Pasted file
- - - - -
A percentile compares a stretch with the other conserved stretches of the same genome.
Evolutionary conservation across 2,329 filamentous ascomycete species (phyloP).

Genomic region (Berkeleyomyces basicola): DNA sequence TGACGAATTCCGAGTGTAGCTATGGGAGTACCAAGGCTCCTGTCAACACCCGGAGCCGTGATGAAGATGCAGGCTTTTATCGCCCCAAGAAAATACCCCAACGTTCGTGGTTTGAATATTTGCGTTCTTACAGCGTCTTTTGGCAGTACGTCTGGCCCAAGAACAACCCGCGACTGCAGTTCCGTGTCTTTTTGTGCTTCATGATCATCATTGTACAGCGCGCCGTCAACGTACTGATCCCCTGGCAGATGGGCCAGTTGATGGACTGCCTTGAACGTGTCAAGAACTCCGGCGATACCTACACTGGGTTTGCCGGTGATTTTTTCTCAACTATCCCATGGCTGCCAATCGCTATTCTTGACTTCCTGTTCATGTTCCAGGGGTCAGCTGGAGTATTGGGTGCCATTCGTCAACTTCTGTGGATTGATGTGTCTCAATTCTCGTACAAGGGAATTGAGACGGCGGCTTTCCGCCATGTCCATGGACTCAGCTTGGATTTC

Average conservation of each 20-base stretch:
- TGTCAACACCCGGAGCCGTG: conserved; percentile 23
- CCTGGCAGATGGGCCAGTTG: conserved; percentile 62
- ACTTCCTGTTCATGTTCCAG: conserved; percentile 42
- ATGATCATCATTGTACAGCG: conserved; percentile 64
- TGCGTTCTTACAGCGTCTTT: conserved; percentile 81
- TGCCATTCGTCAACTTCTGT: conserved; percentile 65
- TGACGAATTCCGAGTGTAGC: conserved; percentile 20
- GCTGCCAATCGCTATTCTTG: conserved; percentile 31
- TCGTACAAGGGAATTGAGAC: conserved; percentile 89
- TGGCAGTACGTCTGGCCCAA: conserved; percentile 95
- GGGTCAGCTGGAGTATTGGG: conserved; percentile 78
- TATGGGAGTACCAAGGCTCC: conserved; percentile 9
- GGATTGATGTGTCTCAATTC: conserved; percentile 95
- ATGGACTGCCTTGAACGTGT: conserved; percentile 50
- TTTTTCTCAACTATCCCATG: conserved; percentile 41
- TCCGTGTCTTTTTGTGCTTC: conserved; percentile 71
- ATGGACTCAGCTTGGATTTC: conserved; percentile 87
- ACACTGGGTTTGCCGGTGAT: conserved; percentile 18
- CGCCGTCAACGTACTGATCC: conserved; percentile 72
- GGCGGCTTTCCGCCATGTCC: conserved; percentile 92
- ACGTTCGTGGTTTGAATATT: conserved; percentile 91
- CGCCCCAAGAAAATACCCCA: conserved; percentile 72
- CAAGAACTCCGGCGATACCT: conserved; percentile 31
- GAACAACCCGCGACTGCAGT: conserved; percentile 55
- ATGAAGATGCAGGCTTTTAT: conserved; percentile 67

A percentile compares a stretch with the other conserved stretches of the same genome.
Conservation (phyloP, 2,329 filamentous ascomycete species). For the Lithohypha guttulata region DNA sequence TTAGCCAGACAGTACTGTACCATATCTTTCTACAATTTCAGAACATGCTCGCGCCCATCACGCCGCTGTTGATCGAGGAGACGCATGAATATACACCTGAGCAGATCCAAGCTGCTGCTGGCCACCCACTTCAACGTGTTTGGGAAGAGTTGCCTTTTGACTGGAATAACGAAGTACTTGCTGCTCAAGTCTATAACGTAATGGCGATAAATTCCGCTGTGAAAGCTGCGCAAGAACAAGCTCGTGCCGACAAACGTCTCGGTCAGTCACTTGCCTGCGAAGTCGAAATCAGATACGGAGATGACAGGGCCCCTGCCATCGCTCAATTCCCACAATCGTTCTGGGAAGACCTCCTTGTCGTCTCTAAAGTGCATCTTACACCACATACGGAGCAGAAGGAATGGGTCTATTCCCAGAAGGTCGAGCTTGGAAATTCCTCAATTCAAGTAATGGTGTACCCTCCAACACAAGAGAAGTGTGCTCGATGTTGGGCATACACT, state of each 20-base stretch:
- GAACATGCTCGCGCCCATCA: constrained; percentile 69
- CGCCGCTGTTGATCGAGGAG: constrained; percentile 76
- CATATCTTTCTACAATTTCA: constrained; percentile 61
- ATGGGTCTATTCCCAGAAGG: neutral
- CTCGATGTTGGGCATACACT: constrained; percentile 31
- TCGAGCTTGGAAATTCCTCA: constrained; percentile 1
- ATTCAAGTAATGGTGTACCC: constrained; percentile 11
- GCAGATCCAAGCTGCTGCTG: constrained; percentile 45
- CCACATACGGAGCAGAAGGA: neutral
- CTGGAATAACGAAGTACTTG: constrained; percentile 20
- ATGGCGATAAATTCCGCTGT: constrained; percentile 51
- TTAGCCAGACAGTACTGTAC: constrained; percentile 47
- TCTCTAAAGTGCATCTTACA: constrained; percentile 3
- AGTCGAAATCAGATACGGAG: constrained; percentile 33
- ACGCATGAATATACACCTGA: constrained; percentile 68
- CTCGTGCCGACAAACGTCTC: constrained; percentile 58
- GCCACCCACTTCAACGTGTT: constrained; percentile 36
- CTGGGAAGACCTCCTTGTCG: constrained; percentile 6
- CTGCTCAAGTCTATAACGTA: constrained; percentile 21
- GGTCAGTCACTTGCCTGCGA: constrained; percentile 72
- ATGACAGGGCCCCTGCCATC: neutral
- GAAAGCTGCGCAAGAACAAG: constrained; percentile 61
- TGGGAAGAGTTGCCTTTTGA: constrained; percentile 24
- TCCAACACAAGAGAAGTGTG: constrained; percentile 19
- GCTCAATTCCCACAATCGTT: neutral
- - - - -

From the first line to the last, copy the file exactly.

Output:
A percentile compares a stretch with the other conserved stretches of the same genome.
Evolutionary conservation across 2,329 filamentous ascomycete species (phyloP).

Genomic region (Berkeleyomyces basicola): DNA sequence TGACGAATTCCGAGTGTAGCTATGGGAGTACCAAGGCTCCTGTCAACACCCGGAGCCGTGATGAAGATGCAGGCTTTTATCGCCCCAAGAAAATACCCCAACGTTCGTGGTTTGAATATTTGCGTTCTTACAGCGTCTTTTGGCAGTACGTCTGGCCCAAGAACAACCCGCGACTGCAGTTCCGTGTCTTTTTGTGCTTCATGATCATCATTGTACAGCGCGCCGTCAACGTACTGATCCCCTGGCAGATGGGCCAGTTGATGGACTGCCTTGAACGTGTCAAGAACTCCGGCGATACCTACACTGGGTTTGCCGGTGATTTTTTCTCAACTATCCCATGGCTGCCAATCGCTATTCTTGACTTCCTGTTCATGTTCCAGGGGTCAGCTGGAGTATTGGGTGCCATTCGTCAACTTCTGTGGATTGATGTGTCTCAATTCTCGTACAAGGGAATTGAGACGGCGGCTTTCCGCCATGTCCATGGACTCAGCTTGGATTTC

Average conservation of each 20-base stretch:
- TGTCAACACCCGGAGCCGTG: conserved; percentile 23
- CCTGGCAGATGGGCCAGTTG: conserved; percentile 62
- ACTTCCTGTTCATGTTCCAG: conserved; percentile 42
- ATGATCATCATTGTACAGCG: conserved; percentile 64
- TGCGTTCTTACAGCGTCTTT: conserved; percentile 81
- TGCCATTCGTCAACTTCTGT: conserved; percentile 65
- TGACGAATTCCGAGTGTAGC: conserved; percentile 20
- GCTGCCAATCGCTATTCTTG: conserved; percentile 31
- TCGTACAAGGGAATTGAGAC: conserved; percentile 89
- TGGCAGTACGTCTGGCCCAA: conserved; percentile 95
- GGGTCAGCTGGAGTATTGGG: conserved; percentile 78
- TATGGGAGTACCAAGGCTCC: conserved; percentile 9
- GGATTGATGTGTCTCAATTC: conserved; percentile 95
- ATGGACTGCCTTGAACGTGT: conserved; percentile 50
- TTTTTCTCAACTATCCCATG: conserved; percentile 41
- TCCGTGTCTTTTTGTGCTTC: conserved; percentile 71
- ATGGACTCAGCTTGGATTTC: conserved; percentile 87
- ACACTGGGTTTGCCGGTGAT: conserved; percentile 18
- CGCCGTCAACGTACTGATCC: conserved; percentile 72
- GGCGGCTTTCCGCCATGTCC: conserved; percentile 92
- ACGTTCGTGGTTTGAATATT: conserved; percentile 91
- CGCCCCAAGAAAATACCCCA: conserved; percentile 72
- CAAGAACTCCGGCGATACCT: conserved; percentile 31
- GAACAACCCGCGACTGCAGT: conserved; percentile 55
- ATGAAGATGCAGGCTTTTAT: conserved; percentile 67

A percentile compares a stretch with the other conserved stretches of the same genome.
Conservation (phyloP, 2,329 filamentous ascomycete species). For the Lithohypha guttulata region DNA sequence TTAGCCAGACAGTACTGTACCATATCTTTCTACAATTTCAGAACATGCTCGCGCCCATCACGCCGCTGTTGATCGAGGAGACGCATGAATATACACCTGAGCAGATCCAAGCTGCTGCTGGCCACCCACTTCAACGTGTTTGGGAAGAGTTGCCTTTTGACTGGAATAACGAAGTACTTGCTGCTCAAGTCTATAACGTAATGGCGATAAATTCCGCTGTGAAAGCTGCGCAAGAACAAGCTCGTGCCGACAAACGTCTCGGTCAGTCACTTGCCTGCGAAGTCGAAATCAGATACGGAGATGACAGGGCCCCTGCCATCGCTCAATTCCCACAATCGTTCTGGGAAGACCTCCTTGTCGTCTCTAAAGTGCATCTTACACCACATACGGAGCAGAAGGAATGGGTCTATTCCCAGAAGGTCGAGCTTGGAAATTCCTCAATTCAAGTAATGGTGTACCCTCCAACACAAGAGAAGTGTGCTCGATGTTGGGCATACACT, state of each 20-base stretch:
- GAACATGCTCGCGCCCATCA: constrained; percentile 69
- CGCCGCTGTTGATCGAGGAG: constrained; percentile 76
- CATATCTTTCTACAATTTCA: constrained; percentile 61
- ATGGGTCTATTCCCAGAAGG: neutral
- CTCGATGTTGGGCATACACT: constrained; percentile 31
- TCGAGCTTGGAAATTCCTCA: constrained; percentile 1
- ATTCAAGTAATGGTGTACCC: constrained; percentile 11
- GCAGATCCAAGCTGCTGCTG: constrained; percentile 45
- CCACATACGGAGCAGAAGGA: neutral
- CTGGAATAACGAAGTACTTG: constrained; percentile 20
- ATGGCGATAAATTCCGCTGT: constrained; percentile 51
- TTAGCCAGACAGTACTGTAC: constrained; percentile 47
- TCTCTAAAGTGCATCTTACA: constrained; percentile 3
- AGTCGAAATCAGATACGGAG: constrained; percentile 33
- ACGCATGAATATACACCTGA: constrained; percentile 68
- CTCGTGCCGACAAACGTCTC: constrained; percentile 58
- GCCACCCACTTCAACGTGTT: constrained; percentile 36
- CTGGGAAGACCTCCTTGTCG: constrained; percentile 6
- CTGCTCAAGTCTATAACGTA: constrained; percentile 21
- GGTCAGTCACTTGCCTGCGA: constrained; percentile 72
- ATGACAGGGCCCCTGCCATC: neutral
- GAAAGCTGCGCAAGAACAAG: constrained; percentile 61
- TGGGAAGAGTTGCCTTTTGA: constrained; percentile 24
- TCCAACACAAGAGAAGTGTG: constrained; percentile 19
- GCTCAATTCCCACAATCGTT: neutral